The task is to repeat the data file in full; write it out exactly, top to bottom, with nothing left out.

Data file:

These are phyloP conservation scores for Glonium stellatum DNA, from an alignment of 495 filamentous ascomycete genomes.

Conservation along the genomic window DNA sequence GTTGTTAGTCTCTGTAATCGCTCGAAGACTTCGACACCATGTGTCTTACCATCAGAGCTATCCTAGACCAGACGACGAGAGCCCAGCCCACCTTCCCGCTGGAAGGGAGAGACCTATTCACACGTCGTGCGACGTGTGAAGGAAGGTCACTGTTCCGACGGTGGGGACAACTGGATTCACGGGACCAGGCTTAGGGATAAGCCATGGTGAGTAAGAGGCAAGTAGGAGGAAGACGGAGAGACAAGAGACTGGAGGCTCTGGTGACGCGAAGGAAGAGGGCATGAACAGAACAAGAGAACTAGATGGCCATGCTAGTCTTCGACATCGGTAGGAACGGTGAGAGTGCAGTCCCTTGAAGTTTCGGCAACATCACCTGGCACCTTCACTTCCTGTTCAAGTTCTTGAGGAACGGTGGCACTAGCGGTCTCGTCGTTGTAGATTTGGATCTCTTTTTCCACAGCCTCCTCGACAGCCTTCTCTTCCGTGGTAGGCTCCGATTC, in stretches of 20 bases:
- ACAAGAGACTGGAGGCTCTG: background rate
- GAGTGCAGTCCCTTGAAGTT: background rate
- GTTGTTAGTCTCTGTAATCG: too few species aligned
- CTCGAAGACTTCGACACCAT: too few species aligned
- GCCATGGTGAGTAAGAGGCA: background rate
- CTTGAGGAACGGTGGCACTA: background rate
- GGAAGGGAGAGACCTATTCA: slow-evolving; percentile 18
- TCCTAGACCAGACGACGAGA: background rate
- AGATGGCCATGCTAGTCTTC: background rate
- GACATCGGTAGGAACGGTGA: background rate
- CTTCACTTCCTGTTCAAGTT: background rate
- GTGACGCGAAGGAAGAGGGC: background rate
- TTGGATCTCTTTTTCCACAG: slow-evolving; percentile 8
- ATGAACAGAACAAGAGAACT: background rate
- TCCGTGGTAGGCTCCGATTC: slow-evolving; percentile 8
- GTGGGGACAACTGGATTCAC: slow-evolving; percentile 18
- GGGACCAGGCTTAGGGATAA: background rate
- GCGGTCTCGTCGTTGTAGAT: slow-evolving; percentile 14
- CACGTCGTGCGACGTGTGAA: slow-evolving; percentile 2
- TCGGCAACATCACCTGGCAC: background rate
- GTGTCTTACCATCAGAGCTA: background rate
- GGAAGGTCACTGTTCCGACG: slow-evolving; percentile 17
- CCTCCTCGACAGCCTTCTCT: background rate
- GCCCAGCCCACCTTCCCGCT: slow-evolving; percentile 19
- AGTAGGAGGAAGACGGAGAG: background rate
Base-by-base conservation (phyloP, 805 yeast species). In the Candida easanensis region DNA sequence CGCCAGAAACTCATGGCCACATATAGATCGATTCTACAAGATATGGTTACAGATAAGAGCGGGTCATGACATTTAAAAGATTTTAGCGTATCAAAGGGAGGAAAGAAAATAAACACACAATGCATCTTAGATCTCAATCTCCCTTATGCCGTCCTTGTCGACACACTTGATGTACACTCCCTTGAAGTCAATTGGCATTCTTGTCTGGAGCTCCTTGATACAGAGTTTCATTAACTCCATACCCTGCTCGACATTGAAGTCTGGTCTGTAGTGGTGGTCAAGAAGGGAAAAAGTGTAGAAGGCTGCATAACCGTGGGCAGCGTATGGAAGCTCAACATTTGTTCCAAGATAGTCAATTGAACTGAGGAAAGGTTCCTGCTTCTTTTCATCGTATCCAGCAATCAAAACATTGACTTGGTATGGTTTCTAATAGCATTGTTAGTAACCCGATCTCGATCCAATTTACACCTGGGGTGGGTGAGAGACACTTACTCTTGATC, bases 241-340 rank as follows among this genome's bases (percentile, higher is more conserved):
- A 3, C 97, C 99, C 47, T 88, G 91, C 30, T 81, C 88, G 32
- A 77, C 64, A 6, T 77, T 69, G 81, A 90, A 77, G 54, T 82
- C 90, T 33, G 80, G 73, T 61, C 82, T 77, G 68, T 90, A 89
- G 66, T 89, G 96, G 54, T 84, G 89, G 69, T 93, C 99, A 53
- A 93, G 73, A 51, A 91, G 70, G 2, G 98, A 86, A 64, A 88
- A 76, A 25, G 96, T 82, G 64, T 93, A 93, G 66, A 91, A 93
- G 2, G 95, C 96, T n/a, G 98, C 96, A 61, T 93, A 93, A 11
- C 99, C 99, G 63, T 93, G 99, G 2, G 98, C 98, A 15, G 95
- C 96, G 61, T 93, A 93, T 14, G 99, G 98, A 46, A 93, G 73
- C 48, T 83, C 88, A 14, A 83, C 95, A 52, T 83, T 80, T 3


These are phyloP conservation scores for Glonium stellatum DNA, from an alignment of 495 filamentous ascomycete genomes.

Conservation along the genomic window DNA sequence GTTGTTAGTCTCTGTAATCGCTCGAAGACTTCGACACCATGTGTCTTACCATCAGAGCTATCCTAGACCAGACGACGAGAGCCCAGCCCACCTTCCCGCTGGAAGGGAGAGACCTATTCACACGTCGTGCGACGTGTGAAGGAAGGTCACTGTTCCGACGGTGGGGACAACTGGATTCACGGGACCAGGCTTAGGGATAAGCCATGGTGAGTAAGAGGCAAGTAGGAGGAAGACGGAGAGACAAGAGACTGGAGGCTCTGGTGACGCGAAGGAAGAGGGCATGAACAGAACAAGAGAACTAGATGGCCATGCTAGTCTTCGACATCGGTAGGAACGGTGAGAGTGCAGTCCCTTGAAGTTTCGGCAACATCACCTGGCACCTTCACTTCCTGTTCAAGTTCTTGAGGAACGGTGGCACTAGCGGTCTCGTCGTTGTAGATTTGGATCTCTTTTTCCACAGCCTCCTCGACAGCCTTCTCTTCCGTGGTAGGCTCCGATTC, in stretches of 20 bases:
- ACAAGAGACTGGAGGCTCTG: background rate
- GAGTGCAGTCCCTTGAAGTT: background rate
- GTTGTTAGTCTCTGTAATCG: too few species aligned
- CTCGAAGACTTCGACACCAT: too few species aligned
- GCCATGGTGAGTAAGAGGCA: background rate
- CTTGAGGAACGGTGGCACTA: background rate
- GGAAGGGAGAGACCTATTCA: slow-evolving; percentile 18
- TCCTAGACCAGACGACGAGA: background rate
- AGATGGCCATGCTAGTCTTC: background rate
- GACATCGGTAGGAACGGTGA: background rate
- CTTCACTTCCTGTTCAAGTT: background rate
- GTGACGCGAAGGAAGAGGGC: background rate
- TTGGATCTCTTTTTCCACAG: slow-evolving; percentile 8
- ATGAACAGAACAAGAGAACT: background rate
- TCCGTGGTAGGCTCCGATTC: slow-evolving; percentile 8
- GTGGGGACAACTGGATTCAC: slow-evolving; percentile 18
- GGGACCAGGCTTAGGGATAA: background rate
- GCGGTCTCGTCGTTGTAGAT: slow-evolving; percentile 14
- CACGTCGTGCGACGTGTGAA: slow-evolving; percentile 2
- TCGGCAACATCACCTGGCAC: background rate
- GTGTCTTACCATCAGAGCTA: background rate
- GGAAGGTCACTGTTCCGACG: slow-evolving; percentile 17
- CCTCCTCGACAGCCTTCTCT: background rate
- GCCCAGCCCACCTTCCCGCT: slow-evolving; percentile 19
- AGTAGGAGGAAGACGGAGAG: background rate
Base-by-base conservation (phyloP, 805 yeast species). In the Candida easanensis region DNA sequence CGCCAGAAACTCATGGCCACATATAGATCGATTCTACAAGATATGGTTACAGATAAGAGCGGGTCATGACATTTAAAAGATTTTAGCGTATCAAAGGGAGGAAAGAAAATAAACACACAATGCATCTTAGATCTCAATCTCCCTTATGCCGTCCTTGTCGACACACTTGATGTACACTCCCTTGAAGTCAATTGGCATTCTTGTCTGGAGCTCCTTGATACAGAGTTTCATTAACTCCATACCCTGCTCGACATTGAAGTCTGGTCTGTAGTGGTGGTCAAGAAGGGAAAAAGTGTAGAAGGCTGCATAACCGTGGGCAGCGTATGGAAGCTCAACATTTGTTCCAAGATAGTCAATTGAACTGAGGAAAGGTTCCTGCTTCTTTTCATCGTATCCAGCAATCAAAACATTGACTTGGTATGGTTTCTAATAGCATTGTTAGTAACCCGATCTCGATCCAATTTACACCTGGGGTGGGTGAGAGACACTTACTCTTGATC, bases 241-340 rank as follows among this genome's bases (percentile, higher is more conserved):
- A 3, C 97, C 99, C 47, T 88, G 91, C 30, T 81, C 88, G 32
- A 77, C 64, A 6, T 77, T 69, G 81, A 90, A 77, G 54, T 82
- C 90, T 33, G 80, G 73, T 61, C 82, T 77, G 68, T 90, A 89
- G 66, T 89, G 96, G 54, T 84, G 89, G 69, T 93, C 99, A 53
- A 93, G 73, A 51, A 91, G 70, G 2, G 98, A 86, A 64, A 88
- A 76, A 25, G 96, T 82, G 64, T 93, A 93, G 66, A 91, A 93
- G 2, G 95, C 96, T n/a, G 98, C 96, A 61, T 93, A 93, A 11
- C 99, C 99, G 63, T 93, G 99, G 2, G 98, C 98, A 15, G 95
- C 96, G 61, T 93, A 93, T 14, G 99, G 98, A 46, A 93, G 73
- C 48, T 83, C 88, A 14, A 83, C 95, A 52, T 83, T 80, T 3